‘4,000 new police officers needed every year’


PHOTO FINISH: Wan Junaidi (seated centre) flanked by the retired police officers.

SIBU: The government is taking steps to enlarge the nation’s police force, with Deputy Home Minister Datuk Wan Junaidi Tuanku Jaafar telling reporters yesterday that the government hoped to train 4,000 new policemen every year.

He said on average, some 1,500 policemen retired every year, leaving a huge vacuum to be filled.

“It could take a long time to have the vacancies filled,” he said during his working visit to the police headquarters here.

Wan Junaidi said a policeman needed to go through six months of training to become an officer.

“The training used to be three months, but we’ve realized it was too short to be adequate,” he pointed out.

An investigation officer, he said, was not supposed to handle more than five cases at any one time to ensure professionalism. “That’s why we have to churn out more officers,” he said.

He said he had noted that one particular investigation officer in Kuala Lumpur was given some 100 cases to handle all at the same time, and he would not expect any good outcome from his investigations.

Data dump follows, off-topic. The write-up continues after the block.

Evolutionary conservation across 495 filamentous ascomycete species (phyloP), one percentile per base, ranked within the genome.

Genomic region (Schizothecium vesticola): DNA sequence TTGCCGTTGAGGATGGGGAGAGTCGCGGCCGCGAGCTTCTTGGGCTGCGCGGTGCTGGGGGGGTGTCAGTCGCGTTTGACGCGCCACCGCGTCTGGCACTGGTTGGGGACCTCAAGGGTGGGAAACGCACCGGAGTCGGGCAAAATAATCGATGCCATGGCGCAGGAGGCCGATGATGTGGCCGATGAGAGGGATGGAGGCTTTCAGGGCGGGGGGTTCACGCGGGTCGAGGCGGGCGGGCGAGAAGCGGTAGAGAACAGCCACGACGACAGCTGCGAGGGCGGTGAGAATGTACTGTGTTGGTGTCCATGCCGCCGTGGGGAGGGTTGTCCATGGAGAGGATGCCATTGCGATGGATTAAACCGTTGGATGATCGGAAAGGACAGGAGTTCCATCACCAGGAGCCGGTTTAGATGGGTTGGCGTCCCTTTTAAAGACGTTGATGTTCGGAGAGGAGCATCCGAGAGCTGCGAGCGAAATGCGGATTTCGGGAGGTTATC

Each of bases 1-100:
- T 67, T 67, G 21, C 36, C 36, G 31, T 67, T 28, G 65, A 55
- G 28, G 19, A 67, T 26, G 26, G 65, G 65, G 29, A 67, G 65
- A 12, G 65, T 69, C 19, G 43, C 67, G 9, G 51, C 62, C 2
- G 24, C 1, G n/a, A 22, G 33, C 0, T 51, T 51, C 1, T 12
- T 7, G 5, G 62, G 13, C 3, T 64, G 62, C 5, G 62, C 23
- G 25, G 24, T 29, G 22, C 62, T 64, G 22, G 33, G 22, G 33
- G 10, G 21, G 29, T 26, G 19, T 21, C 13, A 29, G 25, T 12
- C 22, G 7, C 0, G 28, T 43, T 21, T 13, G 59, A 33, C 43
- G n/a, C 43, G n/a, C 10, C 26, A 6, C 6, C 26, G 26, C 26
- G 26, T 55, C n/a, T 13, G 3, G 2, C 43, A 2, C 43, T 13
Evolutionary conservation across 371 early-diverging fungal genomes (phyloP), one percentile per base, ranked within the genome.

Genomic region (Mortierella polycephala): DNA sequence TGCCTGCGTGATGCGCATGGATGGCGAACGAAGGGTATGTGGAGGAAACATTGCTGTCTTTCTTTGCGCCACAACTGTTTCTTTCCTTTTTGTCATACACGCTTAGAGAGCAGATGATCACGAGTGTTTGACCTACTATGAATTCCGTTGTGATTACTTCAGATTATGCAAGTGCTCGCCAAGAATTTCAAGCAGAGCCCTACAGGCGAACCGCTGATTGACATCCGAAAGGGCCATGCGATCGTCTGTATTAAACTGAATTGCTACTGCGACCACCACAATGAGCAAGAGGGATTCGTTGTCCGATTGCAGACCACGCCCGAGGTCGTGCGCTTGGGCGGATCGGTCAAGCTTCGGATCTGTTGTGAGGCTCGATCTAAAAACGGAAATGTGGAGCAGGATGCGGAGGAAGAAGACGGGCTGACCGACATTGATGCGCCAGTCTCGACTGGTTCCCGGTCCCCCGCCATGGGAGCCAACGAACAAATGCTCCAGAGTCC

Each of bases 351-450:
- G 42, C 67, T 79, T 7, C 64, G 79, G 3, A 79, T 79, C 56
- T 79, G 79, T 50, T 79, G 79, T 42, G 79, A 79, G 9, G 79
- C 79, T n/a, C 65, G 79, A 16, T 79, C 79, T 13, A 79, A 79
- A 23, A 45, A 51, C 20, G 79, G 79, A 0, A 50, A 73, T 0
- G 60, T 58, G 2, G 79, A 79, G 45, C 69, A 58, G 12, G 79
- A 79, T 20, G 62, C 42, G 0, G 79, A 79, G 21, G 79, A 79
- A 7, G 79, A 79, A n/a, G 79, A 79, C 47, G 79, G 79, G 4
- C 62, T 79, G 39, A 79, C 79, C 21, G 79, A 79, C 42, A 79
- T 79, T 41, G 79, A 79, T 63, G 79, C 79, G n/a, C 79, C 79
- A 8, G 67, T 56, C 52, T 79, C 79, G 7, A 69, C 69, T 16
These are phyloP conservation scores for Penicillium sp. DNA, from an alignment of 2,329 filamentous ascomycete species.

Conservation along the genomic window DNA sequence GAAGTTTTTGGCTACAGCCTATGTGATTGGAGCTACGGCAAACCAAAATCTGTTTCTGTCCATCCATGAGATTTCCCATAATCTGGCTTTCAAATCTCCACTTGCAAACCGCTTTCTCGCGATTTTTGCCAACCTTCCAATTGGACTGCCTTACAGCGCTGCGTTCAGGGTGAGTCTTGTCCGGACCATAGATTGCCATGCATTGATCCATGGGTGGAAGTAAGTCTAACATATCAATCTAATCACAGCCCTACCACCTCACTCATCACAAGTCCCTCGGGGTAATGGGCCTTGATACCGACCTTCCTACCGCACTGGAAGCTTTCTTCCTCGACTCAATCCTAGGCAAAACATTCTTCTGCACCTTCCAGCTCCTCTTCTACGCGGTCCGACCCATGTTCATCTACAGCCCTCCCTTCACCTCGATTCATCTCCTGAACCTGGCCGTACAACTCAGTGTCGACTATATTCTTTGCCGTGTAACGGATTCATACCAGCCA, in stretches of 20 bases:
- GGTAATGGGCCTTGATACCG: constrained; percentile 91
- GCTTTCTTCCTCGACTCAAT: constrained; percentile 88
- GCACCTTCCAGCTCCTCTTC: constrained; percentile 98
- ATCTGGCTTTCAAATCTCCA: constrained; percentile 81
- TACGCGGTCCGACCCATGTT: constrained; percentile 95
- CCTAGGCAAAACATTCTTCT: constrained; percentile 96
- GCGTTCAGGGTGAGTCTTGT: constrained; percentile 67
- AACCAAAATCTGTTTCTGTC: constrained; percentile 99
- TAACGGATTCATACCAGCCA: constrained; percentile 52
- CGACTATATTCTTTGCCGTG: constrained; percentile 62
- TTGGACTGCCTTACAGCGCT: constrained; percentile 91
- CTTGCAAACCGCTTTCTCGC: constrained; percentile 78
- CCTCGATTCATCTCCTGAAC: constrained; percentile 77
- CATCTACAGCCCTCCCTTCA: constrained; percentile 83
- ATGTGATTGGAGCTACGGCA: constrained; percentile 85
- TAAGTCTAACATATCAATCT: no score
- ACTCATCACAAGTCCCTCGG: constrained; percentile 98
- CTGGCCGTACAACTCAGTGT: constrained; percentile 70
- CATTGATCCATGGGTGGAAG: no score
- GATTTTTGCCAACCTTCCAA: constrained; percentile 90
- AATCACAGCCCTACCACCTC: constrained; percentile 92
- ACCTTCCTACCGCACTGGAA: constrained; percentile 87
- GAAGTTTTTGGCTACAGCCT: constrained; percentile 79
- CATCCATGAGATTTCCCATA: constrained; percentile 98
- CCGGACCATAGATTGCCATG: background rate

The deputy minister said he had recently directed the office of the Inspector General of Police (IGP) to look into the matter pertaining to the recruitment of more policemen.

“I’ve also requested to have a battalion in Bintulu, and a police station in Samalaju.

“This could take a little time but initiation ought to be there,” he said.

On the crime rate in Sarawak, he said it had dropped, but violent and serious crimes were still rampant in Kuching, Sibu, Bintulu and Miri.

“As the towns and cities are getting more developed, it’s impossible for the police to cover all places,” he said, expecting Rela and Civil Defence Department to assist the police.

On police stations which are considered obsolete, Wan Junaidi said a solution was being worked out.

“Most of the police stations were built three to five decades ago,” he noted.

On cyber gambling in Sibu, he admitted the menace was rampant and that the police had conducted numerous raids.

“Raids will continue while the government tries to come up with a new law to address the problem,” he disclosed.

Later, he presented cheques to 57 retired police officers. The money was from the police trust fund.

Meanwhile, he hoped that the some 149,000 policemen who had served during the emergency period would be awarded a medal each in the coming year.